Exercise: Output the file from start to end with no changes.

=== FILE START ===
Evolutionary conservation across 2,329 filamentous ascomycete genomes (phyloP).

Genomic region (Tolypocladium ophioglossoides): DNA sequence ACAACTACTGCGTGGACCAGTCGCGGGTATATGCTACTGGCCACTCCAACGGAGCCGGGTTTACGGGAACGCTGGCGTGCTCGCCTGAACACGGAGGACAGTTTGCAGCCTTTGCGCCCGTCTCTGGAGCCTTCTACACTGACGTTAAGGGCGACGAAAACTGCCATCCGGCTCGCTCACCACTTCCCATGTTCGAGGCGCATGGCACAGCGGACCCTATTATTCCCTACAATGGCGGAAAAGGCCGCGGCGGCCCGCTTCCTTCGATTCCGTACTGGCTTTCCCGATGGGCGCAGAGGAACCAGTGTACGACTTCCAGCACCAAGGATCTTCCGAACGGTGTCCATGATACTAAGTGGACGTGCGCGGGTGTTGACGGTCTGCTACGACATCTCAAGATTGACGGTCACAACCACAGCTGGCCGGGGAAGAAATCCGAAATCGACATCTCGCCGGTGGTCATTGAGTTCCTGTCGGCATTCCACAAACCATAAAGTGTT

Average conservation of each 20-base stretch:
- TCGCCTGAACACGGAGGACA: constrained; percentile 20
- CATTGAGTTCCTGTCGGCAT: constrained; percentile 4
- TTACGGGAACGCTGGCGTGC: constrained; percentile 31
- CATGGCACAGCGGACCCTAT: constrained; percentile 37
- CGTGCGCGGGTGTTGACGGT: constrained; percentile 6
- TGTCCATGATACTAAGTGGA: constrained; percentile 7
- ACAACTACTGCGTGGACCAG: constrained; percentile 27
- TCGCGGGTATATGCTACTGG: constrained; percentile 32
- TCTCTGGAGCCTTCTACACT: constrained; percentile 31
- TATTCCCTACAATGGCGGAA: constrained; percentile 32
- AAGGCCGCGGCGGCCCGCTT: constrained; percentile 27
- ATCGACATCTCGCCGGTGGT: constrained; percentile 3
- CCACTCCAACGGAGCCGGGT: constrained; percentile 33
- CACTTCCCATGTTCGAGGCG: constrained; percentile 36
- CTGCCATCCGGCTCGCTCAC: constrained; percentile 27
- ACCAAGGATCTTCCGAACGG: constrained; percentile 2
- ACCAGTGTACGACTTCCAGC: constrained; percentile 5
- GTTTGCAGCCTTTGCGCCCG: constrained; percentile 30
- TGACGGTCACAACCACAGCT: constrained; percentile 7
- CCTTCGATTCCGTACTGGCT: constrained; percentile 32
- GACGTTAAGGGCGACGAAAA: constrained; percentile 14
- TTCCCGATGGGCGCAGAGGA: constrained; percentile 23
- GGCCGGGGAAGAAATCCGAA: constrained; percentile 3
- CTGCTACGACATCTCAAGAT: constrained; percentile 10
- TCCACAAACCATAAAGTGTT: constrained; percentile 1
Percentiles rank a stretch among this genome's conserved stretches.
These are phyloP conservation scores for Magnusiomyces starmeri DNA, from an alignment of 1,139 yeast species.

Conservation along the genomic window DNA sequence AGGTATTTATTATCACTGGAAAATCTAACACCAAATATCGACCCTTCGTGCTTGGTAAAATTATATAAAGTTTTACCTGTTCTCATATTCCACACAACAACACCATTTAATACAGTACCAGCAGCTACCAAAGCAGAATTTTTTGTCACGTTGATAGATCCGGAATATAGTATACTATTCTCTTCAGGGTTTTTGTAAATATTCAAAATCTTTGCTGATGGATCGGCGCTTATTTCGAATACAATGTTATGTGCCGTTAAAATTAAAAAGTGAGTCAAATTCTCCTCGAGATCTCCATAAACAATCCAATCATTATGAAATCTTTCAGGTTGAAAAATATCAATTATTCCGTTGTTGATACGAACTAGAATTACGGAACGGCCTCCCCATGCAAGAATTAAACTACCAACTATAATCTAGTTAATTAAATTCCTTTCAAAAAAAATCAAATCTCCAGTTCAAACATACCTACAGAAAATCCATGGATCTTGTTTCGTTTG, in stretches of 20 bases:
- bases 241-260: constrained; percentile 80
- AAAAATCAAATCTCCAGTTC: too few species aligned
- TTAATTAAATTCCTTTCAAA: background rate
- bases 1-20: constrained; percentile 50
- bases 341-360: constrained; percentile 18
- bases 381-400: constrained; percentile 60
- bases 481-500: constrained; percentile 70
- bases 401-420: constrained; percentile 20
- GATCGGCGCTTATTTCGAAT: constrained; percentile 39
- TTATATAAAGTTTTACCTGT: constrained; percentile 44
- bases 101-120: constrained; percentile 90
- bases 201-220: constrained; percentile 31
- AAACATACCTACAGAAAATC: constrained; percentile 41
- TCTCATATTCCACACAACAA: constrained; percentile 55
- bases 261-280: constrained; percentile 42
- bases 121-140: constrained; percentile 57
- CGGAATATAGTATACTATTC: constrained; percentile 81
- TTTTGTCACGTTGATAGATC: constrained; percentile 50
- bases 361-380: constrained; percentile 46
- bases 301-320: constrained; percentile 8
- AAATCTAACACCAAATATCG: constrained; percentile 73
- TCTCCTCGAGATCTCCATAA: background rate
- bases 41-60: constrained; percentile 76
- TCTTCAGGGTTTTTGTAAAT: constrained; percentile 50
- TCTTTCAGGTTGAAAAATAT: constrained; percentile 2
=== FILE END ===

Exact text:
Evolutionary conservation across 2,329 filamentous ascomycete genomes (phyloP).

Genomic region (Tolypocladium ophioglossoides): DNA sequence ACAACTACTGCGTGGACCAGTCGCGGGTATATGCTACTGGCCACTCCAACGGAGCCGGGTTTACGGGAACGCTGGCGTGCTCGCCTGAACACGGAGGACAGTTTGCAGCCTTTGCGCCCGTCTCTGGAGCCTTCTACACTGACGTTAAGGGCGACGAAAACTGCCATCCGGCTCGCTCACCACTTCCCATGTTCGAGGCGCATGGCACAGCGGACCCTATTATTCCCTACAATGGCGGAAAAGGCCGCGGCGGCCCGCTTCCTTCGATTCCGTACTGGCTTTCCCGATGGGCGCAGAGGAACCAGTGTACGACTTCCAGCACCAAGGATCTTCCGAACGGTGTCCATGATACTAAGTGGACGTGCGCGGGTGTTGACGGTCTGCTACGACATCTCAAGATTGACGGTCACAACCACAGCTGGCCGGGGAAGAAATCCGAAATCGACATCTCGCCGGTGGTCATTGAGTTCCTGTCGGCATTCCACAAACCATAAAGTGTT

Average conservation of each 20-base stretch:
- TCGCCTGAACACGGAGGACA: constrained; percentile 20
- CATTGAGTTCCTGTCGGCAT: constrained; percentile 4
- TTACGGGAACGCTGGCGTGC: constrained; percentile 31
- CATGGCACAGCGGACCCTAT: constrained; percentile 37
- CGTGCGCGGGTGTTGACGGT: constrained; percentile 6
- TGTCCATGATACTAAGTGGA: constrained; percentile 7
- ACAACTACTGCGTGGACCAG: constrained; percentile 27
- TCGCGGGTATATGCTACTGG: constrained; percentile 32
- TCTCTGGAGCCTTCTACACT: constrained; percentile 31
- TATTCCCTACAATGGCGGAA: constrained; percentile 32
- AAGGCCGCGGCGGCCCGCTT: constrained; percentile 27
- ATCGACATCTCGCCGGTGGT: constrained; percentile 3
- CCACTCCAACGGAGCCGGGT: constrained; percentile 33
- CACTTCCCATGTTCGAGGCG: constrained; percentile 36
- CTGCCATCCGGCTCGCTCAC: constrained; percentile 27
- ACCAAGGATCTTCCGAACGG: constrained; percentile 2
- ACCAGTGTACGACTTCCAGC: constrained; percentile 5
- GTTTGCAGCCTTTGCGCCCG: constrained; percentile 30
- TGACGGTCACAACCACAGCT: constrained; percentile 7
- CCTTCGATTCCGTACTGGCT: constrained; percentile 32
- GACGTTAAGGGCGACGAAAA: constrained; percentile 14
- TTCCCGATGGGCGCAGAGGA: constrained; percentile 23
- GGCCGGGGAAGAAATCCGAA: constrained; percentile 3
- CTGCTACGACATCTCAAGAT: constrained; percentile 10
- TCCACAAACCATAAAGTGTT: constrained; percentile 1
Percentiles rank a stretch among this genome's conserved stretches.
These are phyloP conservation scores for Magnusiomyces starmeri DNA, from an alignment of 1,139 yeast species.

Conservation along the genomic window DNA sequence AGGTATTTATTATCACTGGAAAATCTAACACCAAATATCGACCCTTCGTGCTTGGTAAAATTATATAAAGTTTTACCTGTTCTCATATTCCACACAACAACACCATTTAATACAGTACCAGCAGCTACCAAAGCAGAATTTTTTGTCACGTTGATAGATCCGGAATATAGTATACTATTCTCTTCAGGGTTTTTGTAAATATTCAAAATCTTTGCTGATGGATCGGCGCTTATTTCGAATACAATGTTATGTGCCGTTAAAATTAAAAAGTGAGTCAAATTCTCCTCGAGATCTCCATAAACAATCCAATCATTATGAAATCTTTCAGGTTGAAAAATATCAATTATTCCGTTGTTGATACGAACTAGAATTACGGAACGGCCTCCCCATGCAAGAATTAAACTACCAACTATAATCTAGTTAATTAAATTCCTTTCAAAAAAAATCAAATCTCCAGTTCAAACATACCTACAGAAAATCCATGGATCTTGTTTCGTTTG, in stretches of 20 bases:
- bases 241-260: constrained; percentile 80
- AAAAATCAAATCTCCAGTTC: too few species aligned
- TTAATTAAATTCCTTTCAAA: background rate
- bases 1-20: constrained; percentile 50
- bases 341-360: constrained; percentile 18
- bases 381-400: constrained; percentile 60
- bases 481-500: constrained; percentile 70
- bases 401-420: constrained; percentile 20
- GATCGGCGCTTATTTCGAAT: constrained; percentile 39
- TTATATAAAGTTTTACCTGT: constrained; percentile 44
- bases 101-120: constrained; percentile 90
- bases 201-220: constrained; percentile 31
- AAACATACCTACAGAAAATC: constrained; percentile 41
- TCTCATATTCCACACAACAA: constrained; percentile 55
- bases 261-280: constrained; percentile 42
- bases 121-140: constrained; percentile 57
- CGGAATATAGTATACTATTC: constrained; percentile 81
- TTTTGTCACGTTGATAGATC: constrained; percentile 50
- bases 361-380: constrained; percentile 46
- bases 301-320: constrained; percentile 8
- AAATCTAACACCAAATATCG: constrained; percentile 73
- TCTCCTCGAGATCTCCATAA: background rate
- bases 41-60: constrained; percentile 76
- TCTTCAGGGTTTTTGTAAAT: constrained; percentile 50
- TCTTTCAGGTTGAAAAATAT: constrained; percentile 2